Luke Gasparre, a Purple Heart and Bronze Star recipient who served in the Battle of the Bulge, died Thursday morning at 95.
He was also the longest-tenured usher in Mets history.
Gasparre, a retired postal worker who lived in Astoria, Queens, took a second job as an usher at Shea Stadium when the ballpark opened in 1964. The Army veteran became a fixture at games for the next 55 years, working in Section 109 in the old stadium before shifting to Section 310 at Citi Field. Across the street, he filled a similar role during the US Open.
“He’d see the same people in the same section all the time and they became more than friends,” grandson Jeff Greenberg said.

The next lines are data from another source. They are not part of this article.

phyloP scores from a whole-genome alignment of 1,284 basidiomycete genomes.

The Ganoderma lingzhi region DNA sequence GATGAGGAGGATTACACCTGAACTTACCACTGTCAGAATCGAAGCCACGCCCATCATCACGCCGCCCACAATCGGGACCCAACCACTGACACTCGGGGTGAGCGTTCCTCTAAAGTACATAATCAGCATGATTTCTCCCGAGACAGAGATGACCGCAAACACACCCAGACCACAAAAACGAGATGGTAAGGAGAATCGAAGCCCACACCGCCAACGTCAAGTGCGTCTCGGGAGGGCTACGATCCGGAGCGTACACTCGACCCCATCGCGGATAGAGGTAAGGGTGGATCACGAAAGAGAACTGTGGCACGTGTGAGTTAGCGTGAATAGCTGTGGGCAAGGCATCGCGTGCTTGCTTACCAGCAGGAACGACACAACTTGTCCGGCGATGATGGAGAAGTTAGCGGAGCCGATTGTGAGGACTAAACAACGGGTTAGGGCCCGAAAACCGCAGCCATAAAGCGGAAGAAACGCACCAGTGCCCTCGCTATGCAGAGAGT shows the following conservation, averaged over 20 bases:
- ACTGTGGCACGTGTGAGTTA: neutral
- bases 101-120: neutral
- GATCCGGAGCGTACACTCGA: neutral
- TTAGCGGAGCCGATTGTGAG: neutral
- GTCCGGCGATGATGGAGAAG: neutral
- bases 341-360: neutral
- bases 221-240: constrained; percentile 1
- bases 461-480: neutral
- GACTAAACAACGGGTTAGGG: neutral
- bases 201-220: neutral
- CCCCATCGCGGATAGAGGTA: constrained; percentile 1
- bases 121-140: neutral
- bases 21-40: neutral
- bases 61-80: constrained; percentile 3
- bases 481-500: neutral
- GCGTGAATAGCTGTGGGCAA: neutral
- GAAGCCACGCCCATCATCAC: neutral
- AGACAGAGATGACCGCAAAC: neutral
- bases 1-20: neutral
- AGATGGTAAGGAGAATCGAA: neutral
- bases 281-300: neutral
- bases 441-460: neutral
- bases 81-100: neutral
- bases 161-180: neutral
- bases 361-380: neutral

“He liked being part of the Mets community. He was a staple. He’d been there since the doors opened. He saw everything Mets-oriented, but the greatest highlight of that part of his life was seeing the pope at Shea Stadium.”
Gasparre, one of seven children, grew up in Yorkville, on Manhattan’s Upper East Side, before moving to Queens in 1937. There, Gasparre, a talented tap dancer, befriended a gifted singer two years his junior: Tony Bennett.
“Tony would sing and [Gasparre] would tap,” Greenberg…